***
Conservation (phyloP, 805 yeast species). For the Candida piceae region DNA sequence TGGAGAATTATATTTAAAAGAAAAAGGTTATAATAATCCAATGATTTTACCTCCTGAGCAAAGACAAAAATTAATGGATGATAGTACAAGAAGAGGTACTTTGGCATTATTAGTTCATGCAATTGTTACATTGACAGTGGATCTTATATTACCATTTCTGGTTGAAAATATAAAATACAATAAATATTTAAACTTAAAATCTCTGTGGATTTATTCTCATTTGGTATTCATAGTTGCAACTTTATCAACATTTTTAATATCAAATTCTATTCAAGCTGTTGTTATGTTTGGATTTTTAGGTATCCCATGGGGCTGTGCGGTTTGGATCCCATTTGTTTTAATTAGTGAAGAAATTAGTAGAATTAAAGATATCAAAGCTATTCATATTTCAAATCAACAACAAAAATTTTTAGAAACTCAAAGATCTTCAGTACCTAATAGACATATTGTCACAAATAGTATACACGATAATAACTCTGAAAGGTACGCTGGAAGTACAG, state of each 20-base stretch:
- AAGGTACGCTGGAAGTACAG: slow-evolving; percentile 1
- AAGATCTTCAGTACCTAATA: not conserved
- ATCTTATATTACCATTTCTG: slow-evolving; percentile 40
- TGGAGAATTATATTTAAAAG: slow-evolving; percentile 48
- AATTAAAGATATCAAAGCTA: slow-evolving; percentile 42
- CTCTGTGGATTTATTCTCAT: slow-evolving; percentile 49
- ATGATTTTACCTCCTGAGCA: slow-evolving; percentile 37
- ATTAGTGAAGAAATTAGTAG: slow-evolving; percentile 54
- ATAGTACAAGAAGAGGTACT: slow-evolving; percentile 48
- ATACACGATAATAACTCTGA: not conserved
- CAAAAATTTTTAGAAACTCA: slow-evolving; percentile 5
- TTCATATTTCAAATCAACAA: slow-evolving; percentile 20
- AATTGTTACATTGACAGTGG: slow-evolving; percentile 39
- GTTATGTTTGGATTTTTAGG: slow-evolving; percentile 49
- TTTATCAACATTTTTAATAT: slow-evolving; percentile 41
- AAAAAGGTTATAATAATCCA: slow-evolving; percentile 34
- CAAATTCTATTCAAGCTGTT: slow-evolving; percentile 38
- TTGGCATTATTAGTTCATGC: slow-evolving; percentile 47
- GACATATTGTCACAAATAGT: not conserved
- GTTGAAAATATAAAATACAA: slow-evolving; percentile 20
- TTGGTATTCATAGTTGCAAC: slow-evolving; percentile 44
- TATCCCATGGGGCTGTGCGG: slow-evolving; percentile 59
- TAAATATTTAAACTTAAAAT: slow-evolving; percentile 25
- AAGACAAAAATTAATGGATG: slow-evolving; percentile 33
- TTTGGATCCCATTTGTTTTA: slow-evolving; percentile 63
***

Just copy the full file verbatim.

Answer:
Conservation (phyloP, 805 yeast species). For the Candida piceae region DNA sequence TGGAGAATTATATTTAAAAGAAAAAGGTTATAATAATCCAATGATTTTACCTCCTGAGCAAAGACAAAAATTAATGGATGATAGTACAAGAAGAGGTACTTTGGCATTATTAGTTCATGCAATTGTTACATTGACAGTGGATCTTATATTACCATTTCTGGTTGAAAATATAAAATACAATAAATATTTAAACTTAAAATCTCTGTGGATTTATTCTCATTTGGTATTCATAGTTGCAACTTTATCAACATTTTTAATATCAAATTCTATTCAAGCTGTTGTTATGTTTGGATTTTTAGGTATCCCATGGGGCTGTGCGGTTTGGATCCCATTTGTTTTAATTAGTGAAGAAATTAGTAGAATTAAAGATATCAAAGCTATTCATATTTCAAATCAACAACAAAAATTTTTAGAAACTCAAAGATCTTCAGTACCTAATAGACATATTGTCACAAATAGTATACACGATAATAACTCTGAAAGGTACGCTGGAAGTACAG, state of each 20-base stretch:
- AAGGTACGCTGGAAGTACAG: slow-evolving; percentile 1
- AAGATCTTCAGTACCTAATA: not conserved
- ATCTTATATTACCATTTCTG: slow-evolving; percentile 40
- TGGAGAATTATATTTAAAAG: slow-evolving; percentile 48
- AATTAAAGATATCAAAGCTA: slow-evolving; percentile 42
- CTCTGTGGATTTATTCTCAT: slow-evolving; percentile 49
- ATGATTTTACCTCCTGAGCA: slow-evolving; percentile 37
- ATTAGTGAAGAAATTAGTAG: slow-evolving; percentile 54
- ATAGTACAAGAAGAGGTACT: slow-evolving; percentile 48
- ATACACGATAATAACTCTGA: not conserved
- CAAAAATTTTTAGAAACTCA: slow-evolving; percentile 5
- TTCATATTTCAAATCAACAA: slow-evolving; percentile 20
- AATTGTTACATTGACAGTGG: slow-evolving; percentile 39
- GTTATGTTTGGATTTTTAGG: slow-evolving; percentile 49
- TTTATCAACATTTTTAATAT: slow-evolving; percentile 41
- AAAAAGGTTATAATAATCCA: slow-evolving; percentile 34
- CAAATTCTATTCAAGCTGTT: slow-evolving; percentile 38
- TTGGCATTATTAGTTCATGC: slow-evolving; percentile 47
- GACATATTGTCACAAATAGT: not conserved
- GTTGAAAATATAAAATACAA: slow-evolving; percentile 20
- TTGGTATTCATAGTTGCAAC: slow-evolving; percentile 44
- TATCCCATGGGGCTGTGCGG: slow-evolving; percentile 59
- TAAATATTTAAACTTAAAAT: slow-evolving; percentile 25
- AAGACAAAAATTAATGGATG: slow-evolving; percentile 33
- TTTGGATCCCATTTGTTTTA: slow-evolving; percentile 63